Division of the Body and Soul
John Donne's "The Funeral" and "Holy Sonnet 3" are undeniably similar in their discussions of the separation of the body and soul. Each poem deals directly with the idea of death and afterlife. However, the topic of death is referred to not as an ending but more of as a beginning to a new life, exclusively for the soul. Each poem reflects the soul being released from the body as a way of cleansing the spirit while allowing the mind to rid itself of things that might have troubled the speaker while living. Through death the soul is given a second life, free of previous concerns and with new virginity to the blessings of the afterlife.
While reviewing "The Funeral" the first thing that became apparent was the title. A funeral is ceremony held in connection with the burial of a dead person. So already just by looking at the title we become aware that we are dealing with a dead body. Death, in some cultures, is the separation of the body from the soul. The soul continues to live and may even find shelter in another body. Again, from the title of the poem we can tell that death will be the main idea. Digging into the first stanza of the poem, we can begin with the analysis of the first few lines. "Whoever comes to shroud me, do not harm nor question much, That subtle wreath of hair, which crowns my arm; the mystery, the sign you must not touch, for `tis my outward soul" (line 1-5) The speaker is telling the people who come to mourn him not to disturb his body. He speaks about the hair that "crowns [his] arm" (line 3) is considered armor to his dead body. The hair is protecting his soul and this is why he must not be disturbed. What is being insinuated is that the soul has become vulnerable after the body has died. If people disturb the body the soul may be damaged on its journey away from the body.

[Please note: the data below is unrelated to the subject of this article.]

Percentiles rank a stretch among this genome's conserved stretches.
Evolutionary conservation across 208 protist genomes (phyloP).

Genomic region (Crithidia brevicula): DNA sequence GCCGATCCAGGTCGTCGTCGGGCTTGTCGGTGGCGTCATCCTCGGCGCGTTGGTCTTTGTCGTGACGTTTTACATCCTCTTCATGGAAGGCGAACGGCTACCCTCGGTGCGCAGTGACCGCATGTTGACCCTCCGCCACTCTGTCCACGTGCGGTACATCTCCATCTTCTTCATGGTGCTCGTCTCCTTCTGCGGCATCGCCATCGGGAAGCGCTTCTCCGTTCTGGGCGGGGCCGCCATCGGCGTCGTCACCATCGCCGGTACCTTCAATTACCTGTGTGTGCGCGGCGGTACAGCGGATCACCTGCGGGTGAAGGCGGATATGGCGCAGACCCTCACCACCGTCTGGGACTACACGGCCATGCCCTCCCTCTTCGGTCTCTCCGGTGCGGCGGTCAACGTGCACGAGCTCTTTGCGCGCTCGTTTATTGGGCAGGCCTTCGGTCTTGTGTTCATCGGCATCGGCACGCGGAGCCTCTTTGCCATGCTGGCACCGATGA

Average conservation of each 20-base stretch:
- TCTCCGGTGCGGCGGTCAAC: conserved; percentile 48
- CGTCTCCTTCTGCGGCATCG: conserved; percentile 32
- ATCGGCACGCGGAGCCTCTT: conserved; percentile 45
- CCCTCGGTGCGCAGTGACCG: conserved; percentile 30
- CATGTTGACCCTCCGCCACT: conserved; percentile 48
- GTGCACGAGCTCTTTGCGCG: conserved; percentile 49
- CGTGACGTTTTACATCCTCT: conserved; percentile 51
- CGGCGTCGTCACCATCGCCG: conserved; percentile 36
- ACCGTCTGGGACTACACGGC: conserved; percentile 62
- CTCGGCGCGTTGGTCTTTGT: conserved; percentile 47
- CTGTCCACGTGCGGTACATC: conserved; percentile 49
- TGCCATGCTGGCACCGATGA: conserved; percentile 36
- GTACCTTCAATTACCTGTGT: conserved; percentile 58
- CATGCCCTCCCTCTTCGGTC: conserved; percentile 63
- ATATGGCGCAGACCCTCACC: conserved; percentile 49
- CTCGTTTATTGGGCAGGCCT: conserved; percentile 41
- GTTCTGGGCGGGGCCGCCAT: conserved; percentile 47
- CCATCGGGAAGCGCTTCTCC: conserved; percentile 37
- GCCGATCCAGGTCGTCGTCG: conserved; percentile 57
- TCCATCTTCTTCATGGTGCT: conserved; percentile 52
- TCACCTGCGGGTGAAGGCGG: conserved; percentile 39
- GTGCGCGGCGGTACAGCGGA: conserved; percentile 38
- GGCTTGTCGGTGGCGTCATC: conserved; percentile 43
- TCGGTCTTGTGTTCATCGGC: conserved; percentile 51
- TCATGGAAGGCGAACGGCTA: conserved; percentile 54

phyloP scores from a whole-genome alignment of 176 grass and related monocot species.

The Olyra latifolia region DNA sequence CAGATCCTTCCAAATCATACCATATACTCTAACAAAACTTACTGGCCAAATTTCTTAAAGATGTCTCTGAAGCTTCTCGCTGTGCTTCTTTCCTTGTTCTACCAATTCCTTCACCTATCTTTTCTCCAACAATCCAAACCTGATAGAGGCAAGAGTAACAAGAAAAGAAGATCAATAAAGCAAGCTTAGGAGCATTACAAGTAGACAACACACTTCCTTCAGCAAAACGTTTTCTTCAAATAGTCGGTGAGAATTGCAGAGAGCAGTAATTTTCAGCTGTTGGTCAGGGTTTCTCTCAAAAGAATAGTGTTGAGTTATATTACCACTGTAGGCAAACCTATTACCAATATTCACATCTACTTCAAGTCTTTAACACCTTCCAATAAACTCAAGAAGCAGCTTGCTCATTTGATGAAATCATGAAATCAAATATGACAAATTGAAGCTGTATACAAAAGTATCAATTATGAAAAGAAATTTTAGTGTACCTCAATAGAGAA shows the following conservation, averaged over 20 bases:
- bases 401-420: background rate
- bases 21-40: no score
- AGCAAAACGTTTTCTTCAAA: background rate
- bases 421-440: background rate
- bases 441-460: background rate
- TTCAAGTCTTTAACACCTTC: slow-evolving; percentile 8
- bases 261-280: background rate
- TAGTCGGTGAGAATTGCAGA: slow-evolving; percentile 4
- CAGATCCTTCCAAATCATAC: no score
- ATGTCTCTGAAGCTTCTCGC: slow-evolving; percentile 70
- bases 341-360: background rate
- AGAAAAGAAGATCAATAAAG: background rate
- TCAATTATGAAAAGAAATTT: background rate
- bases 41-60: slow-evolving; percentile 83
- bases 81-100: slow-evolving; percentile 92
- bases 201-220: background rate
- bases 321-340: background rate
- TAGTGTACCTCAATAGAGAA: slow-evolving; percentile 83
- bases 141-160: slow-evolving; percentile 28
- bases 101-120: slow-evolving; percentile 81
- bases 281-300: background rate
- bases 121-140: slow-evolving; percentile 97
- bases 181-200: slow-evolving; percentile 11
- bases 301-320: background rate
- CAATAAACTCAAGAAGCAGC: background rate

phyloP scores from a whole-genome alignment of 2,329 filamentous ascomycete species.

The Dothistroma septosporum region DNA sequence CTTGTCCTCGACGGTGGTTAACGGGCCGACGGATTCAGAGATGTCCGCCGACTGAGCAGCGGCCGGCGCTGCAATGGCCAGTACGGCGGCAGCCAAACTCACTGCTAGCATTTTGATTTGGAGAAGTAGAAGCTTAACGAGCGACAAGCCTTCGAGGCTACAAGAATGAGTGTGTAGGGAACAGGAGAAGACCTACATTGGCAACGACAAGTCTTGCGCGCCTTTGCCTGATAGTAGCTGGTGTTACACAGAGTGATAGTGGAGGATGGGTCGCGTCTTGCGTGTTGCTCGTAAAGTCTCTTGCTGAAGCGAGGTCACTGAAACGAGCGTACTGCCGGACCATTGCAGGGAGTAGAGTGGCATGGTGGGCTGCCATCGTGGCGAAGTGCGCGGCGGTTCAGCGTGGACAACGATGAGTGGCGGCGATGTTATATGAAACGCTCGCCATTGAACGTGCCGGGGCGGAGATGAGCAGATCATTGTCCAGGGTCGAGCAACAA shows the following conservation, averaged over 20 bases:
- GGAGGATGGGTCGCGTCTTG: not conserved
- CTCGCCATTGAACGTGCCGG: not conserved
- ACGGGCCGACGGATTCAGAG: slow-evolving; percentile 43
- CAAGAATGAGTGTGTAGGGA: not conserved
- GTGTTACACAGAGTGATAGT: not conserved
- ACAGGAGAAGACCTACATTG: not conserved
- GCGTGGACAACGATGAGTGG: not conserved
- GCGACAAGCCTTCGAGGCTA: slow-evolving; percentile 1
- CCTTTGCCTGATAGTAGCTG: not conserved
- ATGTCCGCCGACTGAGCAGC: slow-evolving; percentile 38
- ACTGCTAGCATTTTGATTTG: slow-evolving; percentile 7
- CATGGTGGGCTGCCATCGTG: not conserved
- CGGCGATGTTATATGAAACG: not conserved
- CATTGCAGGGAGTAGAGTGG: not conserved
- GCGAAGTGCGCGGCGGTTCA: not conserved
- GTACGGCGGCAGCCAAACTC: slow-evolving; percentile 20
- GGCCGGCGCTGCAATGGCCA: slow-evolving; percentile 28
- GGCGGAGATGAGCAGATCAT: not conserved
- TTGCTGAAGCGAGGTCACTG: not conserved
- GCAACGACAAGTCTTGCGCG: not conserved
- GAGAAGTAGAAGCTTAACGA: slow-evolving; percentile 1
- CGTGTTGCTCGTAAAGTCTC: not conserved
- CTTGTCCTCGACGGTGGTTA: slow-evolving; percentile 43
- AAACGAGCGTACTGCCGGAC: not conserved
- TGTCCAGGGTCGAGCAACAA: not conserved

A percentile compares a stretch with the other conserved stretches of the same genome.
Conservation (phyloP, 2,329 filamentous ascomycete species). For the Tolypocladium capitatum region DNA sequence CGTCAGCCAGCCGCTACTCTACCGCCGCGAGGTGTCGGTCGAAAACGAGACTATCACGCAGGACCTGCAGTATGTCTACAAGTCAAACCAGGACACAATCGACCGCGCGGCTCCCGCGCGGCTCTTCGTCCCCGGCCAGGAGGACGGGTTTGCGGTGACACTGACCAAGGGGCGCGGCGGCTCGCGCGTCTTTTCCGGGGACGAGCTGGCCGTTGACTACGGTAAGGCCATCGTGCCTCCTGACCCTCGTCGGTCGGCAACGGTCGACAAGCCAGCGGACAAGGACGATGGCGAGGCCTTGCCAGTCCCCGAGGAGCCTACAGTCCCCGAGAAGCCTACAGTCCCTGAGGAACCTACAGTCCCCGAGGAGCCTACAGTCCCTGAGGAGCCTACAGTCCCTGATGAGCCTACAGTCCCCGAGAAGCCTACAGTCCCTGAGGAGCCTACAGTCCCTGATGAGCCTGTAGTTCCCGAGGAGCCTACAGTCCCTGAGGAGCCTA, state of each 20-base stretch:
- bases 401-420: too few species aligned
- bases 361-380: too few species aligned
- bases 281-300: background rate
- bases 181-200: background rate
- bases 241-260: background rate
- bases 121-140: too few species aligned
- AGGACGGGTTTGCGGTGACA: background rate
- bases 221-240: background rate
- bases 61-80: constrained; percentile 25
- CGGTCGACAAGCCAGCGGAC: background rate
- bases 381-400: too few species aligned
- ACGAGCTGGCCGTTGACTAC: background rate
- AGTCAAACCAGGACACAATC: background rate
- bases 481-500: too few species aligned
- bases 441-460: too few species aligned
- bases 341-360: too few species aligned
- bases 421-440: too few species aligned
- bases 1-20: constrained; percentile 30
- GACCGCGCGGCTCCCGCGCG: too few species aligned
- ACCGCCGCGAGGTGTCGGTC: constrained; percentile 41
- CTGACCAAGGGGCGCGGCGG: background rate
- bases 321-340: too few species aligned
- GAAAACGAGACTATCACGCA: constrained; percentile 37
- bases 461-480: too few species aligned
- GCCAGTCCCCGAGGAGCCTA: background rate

"Viceroy to that, which then to heaven being gone, will leave this to control, and keep these limbs her provinces, from dissolution" (lines 6-8). I believe that what the poet is implying is that the soul is the ruler of the body and that it will ascend to heaven soon. When the poet writes ."..and keep these limbs her province, from dissolution" (line 8) he is referring to a past lover, who still dominates aspects of his life. However, the part of his life that she still controls will be only in body as opposed to in his soul. So while she will not lose any of her "provinces," she will lose her hold on his soul. Death becomes a way of forgetting things that are related to his body and allow his soul to take off in a carefree way.
Moving along through the poem, the beginning of the second stanza follows the same theme as the first. "For if the sinewy thread my brain lets fall through every part, can tie those parts, and make me one of all" (line 10-12). The poet shines light on the fact that his body is strictly mechanical. There is "thread" holding his body together that originates from his brain and flows...